Belgium has seen an increase in the size of its immigrant population over the last two decades. Around a hundred thousand people move to the country each year and roughly 25 percent of Belgian residents were foreign-born. As it’s part of the Schengen Area, Belgium allows numerous EU residents passport-free trips into the country. The country has a global character as the home of the European Commission as well as being a mecca of profitable activities.
Prices of visa
You’ll need to apply for a category D long-stay Belgian visa if you’re shifting to Belgium or planning to come for a longer period (longer than a year). The standard cost of a long-stay indigenous visa is €180 plus the same extra surcharges as the non-immigrant visas. Generally, you’ll have to apply for this visa at the Belgian delegacy or consulate in your home country. However, you should do it through the regional Belgian external administration services/city hall, if you apply from within Belgium.
Family reunion visas
In general, if you’re a non-EU/ EEA or of Swiss origin, you can get a long-term visa to accompany your wife/husband or parent (if you’re a dependent family member), who has been given the authorization to come and live in Belgium as long as you fulfill certain conditions. You have to prove your relationship and have suitable accommodation in Belgium, and there must be sufficient finances to support the family’s living and health insurance costs.
You’ll need to complete an operation form for a long-stay visa in Belgium, give different documents (including a valid passport/ ID and evidence of relationship to your relative) and show evidence of fee payment.
Travel price to Belgium
The average price of a 7- day trip to the country is $1,117 for a solo tourist, $1,167 for a couple, and $2,447 for a family of 4. Restaurant prices range from $56 to $225 per night with a normal of $94, while most holiday settlements will bring $150 to $430 per night for the entire home.
Average worldwide flight costs to Belgium (from all airfields) are between $935 and $1,347 per person for low-budget flights and $2,36 to $4,230 for first class. Depending on conditioning, it’s recommended to budget $40 to$ 84 per person per day for transportation and enjoying regional guides.
Other costs related to immigration to Belgium
The cost of staying in the country is slightly lower than the average megacity. On average restaurants are less costly than holiday settlements. Luxury holiday settlements are more costly in Belgium due to high property costs.
Comparing flights around the world, prices go from a high of $1,347 on average in mid-December to a low of $935 in early to mid-May. The median flight price is $550. These prices are related to millions of flights. For Belgium, the data includes thousands of forming airfields and hundreds of airlines. The area has an average variance in price compared with other locales.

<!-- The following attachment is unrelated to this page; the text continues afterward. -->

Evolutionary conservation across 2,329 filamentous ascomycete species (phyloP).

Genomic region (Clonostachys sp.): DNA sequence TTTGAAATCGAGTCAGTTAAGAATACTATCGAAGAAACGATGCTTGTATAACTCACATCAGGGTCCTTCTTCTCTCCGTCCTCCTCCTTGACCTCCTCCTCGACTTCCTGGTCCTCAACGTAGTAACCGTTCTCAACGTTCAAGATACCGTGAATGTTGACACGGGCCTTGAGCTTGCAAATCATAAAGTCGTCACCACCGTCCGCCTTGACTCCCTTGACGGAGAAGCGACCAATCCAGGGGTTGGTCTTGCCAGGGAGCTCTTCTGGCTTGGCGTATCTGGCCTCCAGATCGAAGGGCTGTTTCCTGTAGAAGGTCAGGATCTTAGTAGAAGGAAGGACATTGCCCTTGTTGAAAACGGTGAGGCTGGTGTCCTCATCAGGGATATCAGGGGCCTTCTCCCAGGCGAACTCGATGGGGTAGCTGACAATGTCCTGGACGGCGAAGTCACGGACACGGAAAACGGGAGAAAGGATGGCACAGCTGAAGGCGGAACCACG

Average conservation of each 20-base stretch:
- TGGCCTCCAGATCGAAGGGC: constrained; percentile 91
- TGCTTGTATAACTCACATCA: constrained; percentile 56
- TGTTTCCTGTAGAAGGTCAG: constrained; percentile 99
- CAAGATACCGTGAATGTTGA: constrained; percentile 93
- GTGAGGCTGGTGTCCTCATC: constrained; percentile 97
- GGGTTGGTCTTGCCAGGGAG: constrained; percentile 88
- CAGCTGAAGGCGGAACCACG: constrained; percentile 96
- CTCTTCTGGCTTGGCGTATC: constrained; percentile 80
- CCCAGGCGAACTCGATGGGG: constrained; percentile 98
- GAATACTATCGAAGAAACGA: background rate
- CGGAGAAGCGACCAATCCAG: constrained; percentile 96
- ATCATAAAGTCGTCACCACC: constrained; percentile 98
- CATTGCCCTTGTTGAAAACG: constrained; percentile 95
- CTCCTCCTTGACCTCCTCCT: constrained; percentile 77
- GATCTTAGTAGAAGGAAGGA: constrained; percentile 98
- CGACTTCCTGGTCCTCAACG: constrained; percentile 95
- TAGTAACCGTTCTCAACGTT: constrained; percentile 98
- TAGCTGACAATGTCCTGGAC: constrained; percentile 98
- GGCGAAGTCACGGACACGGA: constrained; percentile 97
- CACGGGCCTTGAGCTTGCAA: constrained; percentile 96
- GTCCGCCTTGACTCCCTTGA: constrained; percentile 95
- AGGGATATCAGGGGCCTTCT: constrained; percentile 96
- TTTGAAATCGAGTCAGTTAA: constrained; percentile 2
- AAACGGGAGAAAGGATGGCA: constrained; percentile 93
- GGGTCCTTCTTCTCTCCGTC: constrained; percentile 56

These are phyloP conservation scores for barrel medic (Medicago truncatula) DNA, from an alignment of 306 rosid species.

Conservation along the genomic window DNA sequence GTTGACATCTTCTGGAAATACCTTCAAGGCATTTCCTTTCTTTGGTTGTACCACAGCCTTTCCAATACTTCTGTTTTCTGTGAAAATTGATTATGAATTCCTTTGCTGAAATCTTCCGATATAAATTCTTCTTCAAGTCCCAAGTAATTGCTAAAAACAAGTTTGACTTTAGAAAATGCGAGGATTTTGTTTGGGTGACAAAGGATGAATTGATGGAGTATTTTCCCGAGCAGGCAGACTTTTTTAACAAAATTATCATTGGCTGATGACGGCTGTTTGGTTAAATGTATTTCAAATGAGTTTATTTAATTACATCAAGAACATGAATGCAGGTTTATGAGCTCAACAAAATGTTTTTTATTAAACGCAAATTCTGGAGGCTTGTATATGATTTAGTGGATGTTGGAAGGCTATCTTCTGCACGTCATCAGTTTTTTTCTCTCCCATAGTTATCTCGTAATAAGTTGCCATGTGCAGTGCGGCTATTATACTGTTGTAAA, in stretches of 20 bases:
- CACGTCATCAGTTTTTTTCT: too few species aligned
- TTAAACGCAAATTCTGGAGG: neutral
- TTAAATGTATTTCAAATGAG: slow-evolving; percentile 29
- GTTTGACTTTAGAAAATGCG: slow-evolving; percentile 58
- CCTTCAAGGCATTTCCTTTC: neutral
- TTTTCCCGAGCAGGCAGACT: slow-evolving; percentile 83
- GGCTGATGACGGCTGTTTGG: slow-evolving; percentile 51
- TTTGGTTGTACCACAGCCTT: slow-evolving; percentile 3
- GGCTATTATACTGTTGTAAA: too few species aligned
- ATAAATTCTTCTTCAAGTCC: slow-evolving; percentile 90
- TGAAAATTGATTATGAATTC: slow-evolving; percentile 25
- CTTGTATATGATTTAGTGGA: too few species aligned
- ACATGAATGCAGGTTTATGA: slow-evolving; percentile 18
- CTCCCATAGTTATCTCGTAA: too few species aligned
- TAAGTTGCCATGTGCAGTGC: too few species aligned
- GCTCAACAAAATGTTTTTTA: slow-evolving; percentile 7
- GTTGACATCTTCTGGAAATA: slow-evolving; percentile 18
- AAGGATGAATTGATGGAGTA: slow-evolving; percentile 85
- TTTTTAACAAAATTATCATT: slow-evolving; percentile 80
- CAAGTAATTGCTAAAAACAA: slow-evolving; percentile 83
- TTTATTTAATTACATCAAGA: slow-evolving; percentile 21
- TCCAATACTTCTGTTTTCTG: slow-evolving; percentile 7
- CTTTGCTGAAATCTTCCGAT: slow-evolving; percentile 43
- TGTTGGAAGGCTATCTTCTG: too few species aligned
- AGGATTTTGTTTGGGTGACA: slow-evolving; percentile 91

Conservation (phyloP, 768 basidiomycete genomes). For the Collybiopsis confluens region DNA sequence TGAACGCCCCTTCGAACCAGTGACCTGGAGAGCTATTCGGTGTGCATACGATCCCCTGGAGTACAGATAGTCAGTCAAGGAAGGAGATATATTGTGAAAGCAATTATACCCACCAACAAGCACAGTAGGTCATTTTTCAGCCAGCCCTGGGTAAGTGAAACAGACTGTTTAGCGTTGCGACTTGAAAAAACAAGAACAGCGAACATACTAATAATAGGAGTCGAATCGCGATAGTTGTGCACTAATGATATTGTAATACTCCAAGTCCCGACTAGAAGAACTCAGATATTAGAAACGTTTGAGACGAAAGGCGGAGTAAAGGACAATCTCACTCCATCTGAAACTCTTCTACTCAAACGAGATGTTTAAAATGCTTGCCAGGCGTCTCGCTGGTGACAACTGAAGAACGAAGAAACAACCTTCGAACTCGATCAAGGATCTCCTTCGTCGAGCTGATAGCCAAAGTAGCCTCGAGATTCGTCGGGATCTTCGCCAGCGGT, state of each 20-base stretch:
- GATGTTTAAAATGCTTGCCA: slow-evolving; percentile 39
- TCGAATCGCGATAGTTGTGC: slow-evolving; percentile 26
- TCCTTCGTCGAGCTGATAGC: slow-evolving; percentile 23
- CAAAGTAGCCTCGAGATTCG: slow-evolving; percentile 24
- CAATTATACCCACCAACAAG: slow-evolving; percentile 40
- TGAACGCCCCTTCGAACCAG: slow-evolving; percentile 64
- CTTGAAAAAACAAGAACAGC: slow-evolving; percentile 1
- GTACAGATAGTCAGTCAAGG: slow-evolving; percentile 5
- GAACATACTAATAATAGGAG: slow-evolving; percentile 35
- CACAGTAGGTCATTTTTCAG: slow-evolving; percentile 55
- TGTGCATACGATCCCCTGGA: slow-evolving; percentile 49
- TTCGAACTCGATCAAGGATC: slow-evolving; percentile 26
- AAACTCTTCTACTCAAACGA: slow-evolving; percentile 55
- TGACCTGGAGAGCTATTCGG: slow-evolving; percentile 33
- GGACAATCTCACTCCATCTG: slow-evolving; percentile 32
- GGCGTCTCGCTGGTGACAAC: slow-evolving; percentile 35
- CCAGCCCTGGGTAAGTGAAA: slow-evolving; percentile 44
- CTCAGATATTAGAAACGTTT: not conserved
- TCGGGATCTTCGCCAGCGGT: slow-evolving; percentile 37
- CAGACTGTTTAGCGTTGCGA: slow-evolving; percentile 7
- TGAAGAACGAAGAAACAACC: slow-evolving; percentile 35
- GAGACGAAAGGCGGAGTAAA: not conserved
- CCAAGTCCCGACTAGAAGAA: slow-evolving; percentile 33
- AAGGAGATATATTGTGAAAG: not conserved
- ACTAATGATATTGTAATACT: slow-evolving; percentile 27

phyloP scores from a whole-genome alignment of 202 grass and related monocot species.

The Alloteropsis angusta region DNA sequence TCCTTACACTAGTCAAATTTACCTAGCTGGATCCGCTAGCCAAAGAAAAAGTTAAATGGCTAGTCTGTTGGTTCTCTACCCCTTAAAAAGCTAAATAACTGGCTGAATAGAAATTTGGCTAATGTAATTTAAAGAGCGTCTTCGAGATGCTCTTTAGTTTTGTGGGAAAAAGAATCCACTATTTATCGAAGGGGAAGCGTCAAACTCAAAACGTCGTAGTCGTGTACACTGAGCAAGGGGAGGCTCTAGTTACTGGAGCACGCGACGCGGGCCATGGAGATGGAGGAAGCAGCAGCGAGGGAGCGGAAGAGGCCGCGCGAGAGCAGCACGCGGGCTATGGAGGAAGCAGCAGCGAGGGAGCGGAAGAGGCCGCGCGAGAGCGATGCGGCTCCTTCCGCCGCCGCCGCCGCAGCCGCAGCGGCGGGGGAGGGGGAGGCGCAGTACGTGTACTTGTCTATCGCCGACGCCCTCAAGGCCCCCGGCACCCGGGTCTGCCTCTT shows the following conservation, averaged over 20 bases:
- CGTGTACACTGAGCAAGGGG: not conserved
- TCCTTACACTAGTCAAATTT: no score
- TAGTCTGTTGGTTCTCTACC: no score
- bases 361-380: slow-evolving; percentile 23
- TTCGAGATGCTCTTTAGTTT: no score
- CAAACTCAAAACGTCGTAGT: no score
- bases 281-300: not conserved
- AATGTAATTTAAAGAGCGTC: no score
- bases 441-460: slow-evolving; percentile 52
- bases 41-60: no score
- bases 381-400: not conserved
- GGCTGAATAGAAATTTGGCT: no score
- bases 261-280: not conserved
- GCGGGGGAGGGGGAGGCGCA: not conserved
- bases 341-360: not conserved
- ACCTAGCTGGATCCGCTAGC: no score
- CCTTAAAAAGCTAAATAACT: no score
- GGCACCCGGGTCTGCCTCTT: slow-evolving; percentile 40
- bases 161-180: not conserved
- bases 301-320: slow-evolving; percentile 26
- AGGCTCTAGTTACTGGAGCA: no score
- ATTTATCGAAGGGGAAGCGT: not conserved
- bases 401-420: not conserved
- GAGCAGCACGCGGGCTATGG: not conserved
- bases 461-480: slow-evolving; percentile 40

Brussels has the most expensive prices for property, as numerous ex-pats live there. However, you can rent a 1-bedroom apartment for €740 per month, if you’re moving to Brussels for work or study. An apartment in Belgium for a pupil can be around €500. Forex-pats immigrate to Brussels with family, the average rent price for a 2-bedroom apartment is about €1000. Generally, a 3-month security deposit is needed and most apartments in Belgium come unfurnished. So, transporting your table, bed, and television is a must-have in this country.
Cost of living
With Brussels always being in the top 50 of the most expensive metropolises around the world, in general, the cost of living in Belgium can be considered rather high.
In major Belgian metropolises, a transport pass for the month costs around €35–€50. In Brussels, you can anticipate paying about €125 a month for expenses.
Forex-pats moving to Belgium, it’s obligatory to have private healthcare insurance. It may take about 3-6 months before your operation will be accepted, so make sure that you’re duly insured until that time. Once you’re accepted, you get a social identification number, which is shown on your e– residency card, and you have access to the Belgian healthcare system. For EU citizens immigrating here, it’s recommended to get a European Health Insurance Card (EHIC).
Belgium is similar in cost to many Western European countries. There is a plenitude of stuff in the area worth visiting that costs you nothing. Transportation, like away, is more reserved in advance and advanced reservations for hotels are also recommended. In general, Belgium is a nicely priced country but with less preparation, you can make sure your funds take you far.